"I don't want my dream to end here," Capital Community College Student Jose Diez told college leaders. Jacqueline Rabe Thomas / The CT Mirror
"I don't want my dream to end here," Capital Community College Student Jose Diez told college leaders.
"I don't want my dream to end here," Capital Community College Student Jose Diez told college leaders. Jacqueline Rabe Thomas / The CT Mirror

Jose E. Diez will soon graduate from Capital Community College in Hartford with an associate’s degree in business management and accounting.

“I don’t want my dream to end here,” he told the governing board of the state’s dozen community colleges and four bachelor’s degree- granting universities Thursday, while standing beneath a large banner hung by the college that read “Creating Access, Changing Lives.”

But Diez is an undocumented immigrant, comes from a low-income family and can’t afford college without help.

The problem is he is not eligible for financial aid — and that’s not likely to change this year.

College officials told Diez and the others seeking equal access to the millions of dollars the state’s public colleges give to other low-income students for tuition that they cannot legally offer them financial aid.

“We are prohibited by federal law from providing financial aid without state approval,” said Regents Chairman Nicholas M. Donofrio.

Donofrio said later during an interview that he is empathic, knowing that these students need aid and wishing that his 92,000-student college system could open this stream of help.

“How could anyone disagree?” he asked.

Federal law restricts state agencies from providing financial aid to undocumented residents without a state law allowing its colleges and universities to do so.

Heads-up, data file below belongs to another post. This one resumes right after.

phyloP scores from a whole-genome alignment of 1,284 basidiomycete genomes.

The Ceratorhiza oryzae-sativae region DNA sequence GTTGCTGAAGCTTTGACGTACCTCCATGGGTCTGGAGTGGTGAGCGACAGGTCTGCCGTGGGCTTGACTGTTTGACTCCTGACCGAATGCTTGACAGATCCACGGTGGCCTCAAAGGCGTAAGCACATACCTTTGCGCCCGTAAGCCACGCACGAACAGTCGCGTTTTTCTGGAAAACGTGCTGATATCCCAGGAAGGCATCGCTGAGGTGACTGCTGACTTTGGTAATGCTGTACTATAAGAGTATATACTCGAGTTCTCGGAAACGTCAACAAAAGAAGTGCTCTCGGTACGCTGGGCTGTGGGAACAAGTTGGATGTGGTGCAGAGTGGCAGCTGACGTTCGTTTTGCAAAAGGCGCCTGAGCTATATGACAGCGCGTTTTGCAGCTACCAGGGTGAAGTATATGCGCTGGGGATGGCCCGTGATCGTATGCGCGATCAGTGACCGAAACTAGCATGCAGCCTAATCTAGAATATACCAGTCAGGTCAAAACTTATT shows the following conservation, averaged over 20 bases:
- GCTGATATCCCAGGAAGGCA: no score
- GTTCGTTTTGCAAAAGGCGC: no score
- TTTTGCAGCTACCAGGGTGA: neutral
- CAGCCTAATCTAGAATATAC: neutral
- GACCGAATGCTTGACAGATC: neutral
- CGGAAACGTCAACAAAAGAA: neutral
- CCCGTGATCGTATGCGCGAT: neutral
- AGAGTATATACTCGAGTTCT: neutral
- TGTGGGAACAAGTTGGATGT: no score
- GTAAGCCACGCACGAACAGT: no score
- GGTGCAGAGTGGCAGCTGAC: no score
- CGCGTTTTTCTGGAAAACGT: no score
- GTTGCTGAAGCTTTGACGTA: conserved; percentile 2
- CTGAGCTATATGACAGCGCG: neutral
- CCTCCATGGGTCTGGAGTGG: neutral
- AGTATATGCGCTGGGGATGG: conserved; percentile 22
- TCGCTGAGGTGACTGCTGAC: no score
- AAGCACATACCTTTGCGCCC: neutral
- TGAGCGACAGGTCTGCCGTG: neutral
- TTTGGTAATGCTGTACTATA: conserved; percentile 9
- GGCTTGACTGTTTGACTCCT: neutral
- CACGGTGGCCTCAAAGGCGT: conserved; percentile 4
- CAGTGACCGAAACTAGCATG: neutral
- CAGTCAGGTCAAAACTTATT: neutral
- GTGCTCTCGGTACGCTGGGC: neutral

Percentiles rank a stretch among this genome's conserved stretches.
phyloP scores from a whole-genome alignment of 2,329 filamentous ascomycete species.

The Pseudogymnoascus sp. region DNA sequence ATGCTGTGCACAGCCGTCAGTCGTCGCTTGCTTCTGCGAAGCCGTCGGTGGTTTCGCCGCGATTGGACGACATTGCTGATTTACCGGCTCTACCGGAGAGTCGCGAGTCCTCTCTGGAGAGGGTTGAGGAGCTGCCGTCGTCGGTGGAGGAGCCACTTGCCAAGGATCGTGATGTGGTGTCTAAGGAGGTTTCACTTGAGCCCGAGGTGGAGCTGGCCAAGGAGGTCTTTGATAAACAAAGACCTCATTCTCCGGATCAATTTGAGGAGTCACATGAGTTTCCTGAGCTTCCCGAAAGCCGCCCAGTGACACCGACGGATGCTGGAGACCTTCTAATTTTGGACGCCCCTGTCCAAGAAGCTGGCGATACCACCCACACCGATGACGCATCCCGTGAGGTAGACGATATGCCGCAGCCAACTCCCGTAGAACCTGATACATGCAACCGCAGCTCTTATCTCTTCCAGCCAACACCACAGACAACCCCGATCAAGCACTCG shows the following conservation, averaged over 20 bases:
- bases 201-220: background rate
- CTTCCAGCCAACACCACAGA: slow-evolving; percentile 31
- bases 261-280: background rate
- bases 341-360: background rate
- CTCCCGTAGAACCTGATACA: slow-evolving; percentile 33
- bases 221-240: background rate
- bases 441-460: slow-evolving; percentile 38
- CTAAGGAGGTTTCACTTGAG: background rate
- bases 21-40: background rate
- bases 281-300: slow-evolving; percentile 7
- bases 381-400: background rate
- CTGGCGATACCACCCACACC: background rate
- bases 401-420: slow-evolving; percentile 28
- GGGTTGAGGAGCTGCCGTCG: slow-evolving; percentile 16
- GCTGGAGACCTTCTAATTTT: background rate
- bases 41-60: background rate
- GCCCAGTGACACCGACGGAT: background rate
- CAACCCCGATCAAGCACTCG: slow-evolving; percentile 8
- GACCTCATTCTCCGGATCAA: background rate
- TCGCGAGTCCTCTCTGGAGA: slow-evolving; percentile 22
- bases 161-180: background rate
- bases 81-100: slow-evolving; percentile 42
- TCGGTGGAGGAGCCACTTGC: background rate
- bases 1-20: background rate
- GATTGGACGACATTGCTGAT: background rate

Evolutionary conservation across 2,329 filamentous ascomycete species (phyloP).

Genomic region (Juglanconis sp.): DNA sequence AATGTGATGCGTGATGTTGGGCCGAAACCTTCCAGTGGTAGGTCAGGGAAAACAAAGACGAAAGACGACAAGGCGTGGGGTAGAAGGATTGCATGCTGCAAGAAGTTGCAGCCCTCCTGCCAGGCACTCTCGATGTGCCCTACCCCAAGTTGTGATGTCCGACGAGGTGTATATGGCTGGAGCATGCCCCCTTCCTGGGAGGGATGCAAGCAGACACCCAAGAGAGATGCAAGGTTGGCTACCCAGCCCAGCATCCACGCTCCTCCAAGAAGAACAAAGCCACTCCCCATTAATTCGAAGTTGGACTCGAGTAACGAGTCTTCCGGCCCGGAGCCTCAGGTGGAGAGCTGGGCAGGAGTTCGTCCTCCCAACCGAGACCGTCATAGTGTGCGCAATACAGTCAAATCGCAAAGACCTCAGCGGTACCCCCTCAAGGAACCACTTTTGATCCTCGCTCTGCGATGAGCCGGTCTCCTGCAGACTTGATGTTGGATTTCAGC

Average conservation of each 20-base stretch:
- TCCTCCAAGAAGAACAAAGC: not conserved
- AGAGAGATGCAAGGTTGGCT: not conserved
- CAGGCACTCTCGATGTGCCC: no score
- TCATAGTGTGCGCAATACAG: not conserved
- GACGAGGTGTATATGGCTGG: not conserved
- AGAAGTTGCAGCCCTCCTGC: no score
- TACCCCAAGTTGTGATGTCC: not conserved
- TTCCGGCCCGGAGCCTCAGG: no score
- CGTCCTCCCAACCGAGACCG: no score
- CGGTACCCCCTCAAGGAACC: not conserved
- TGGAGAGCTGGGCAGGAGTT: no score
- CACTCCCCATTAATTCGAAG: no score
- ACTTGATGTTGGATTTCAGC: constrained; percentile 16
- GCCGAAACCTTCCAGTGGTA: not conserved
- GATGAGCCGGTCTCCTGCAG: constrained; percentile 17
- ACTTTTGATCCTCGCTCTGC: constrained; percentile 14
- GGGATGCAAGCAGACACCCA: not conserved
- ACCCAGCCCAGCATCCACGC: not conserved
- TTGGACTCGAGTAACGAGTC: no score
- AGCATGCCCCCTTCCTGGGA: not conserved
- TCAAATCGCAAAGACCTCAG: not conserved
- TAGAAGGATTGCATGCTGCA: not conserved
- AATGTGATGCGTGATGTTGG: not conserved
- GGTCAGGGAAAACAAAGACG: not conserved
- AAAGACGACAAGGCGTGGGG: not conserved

Connecticut has no such state law. California, New Mexico, Texas, Illinois and Washington have all passed legislation allowing undocumented students to receive aid.

While Connecticut Gov. Dannel P. Malloy told reporters yesterday he is open to providing these students financial aid, he will follow the legislature’s lead on changing the law.

But the legislature is not likely to act this year, a spokesman for Senate Majority Leader Martin Looney said during an interview.

“There won’t be any action this year,” said Adam Joseph, who pointed out there are no bills for such a change before the legislature.

Joseph said the Democratic senator from New Haven is “generally supportive” of the concept but the best solution right now is for action at the federal level to help students gain access to financial aid.

A spokeswoman for The University of Connecticut, the state’s other public college, said the school welcomes a change but cannot do anything until federal or state laws change.

“That requirement limits us,” Stephanie Reitz said. “We are watching it as closely as other institutions.”

Three years ago, state lawmakers changed state law so public universities could charge undocumented students who graduated from Connecticut high schools in-state tuition. That change has reduced tuition costs for 53 students at UConn so far.

While lawmakers debate the issue, Diez said he’s not sure how he will continue his education beyond community college.

“My dream is to go to CCSU, UConn or Yale. Unfortunately, without help. I probably won’t be able to fulfill my dream,” he said.

“I want to continue. I want a good job,” Diez said.

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Jacqueline Rabe Thomas

Jacqueline was CT Mirror’s Education and Housing Reporter, and an original member of the CT Mirror staff, joining shortly before our January 2010 launch. Her awards include the best-of-show Theodore A. Driscoll Investigative Award from the Connecticut Society of Professional Journalists in 2019 for reporting on inadequate inmate health care, first-place for investigative reporting from the New England Newspaper and Press Association in 2020 for reporting on housing segregation, and two first-place awards from the National Education Writers Association in 2012. She was selected for a prestigious, year-long Propublica Local Reporting Network grant in 2019, exploring a range of affordable and low-income housing issues. Before joining CT Mirror, Jacqueline was a reporter, online editor and website developer for The Washington Post Co.’s Maryland newspaper chains. Jacqueline received an undergraduate degree in journalism from Bowling Green State University and a master’s in public policy from Trinity College.

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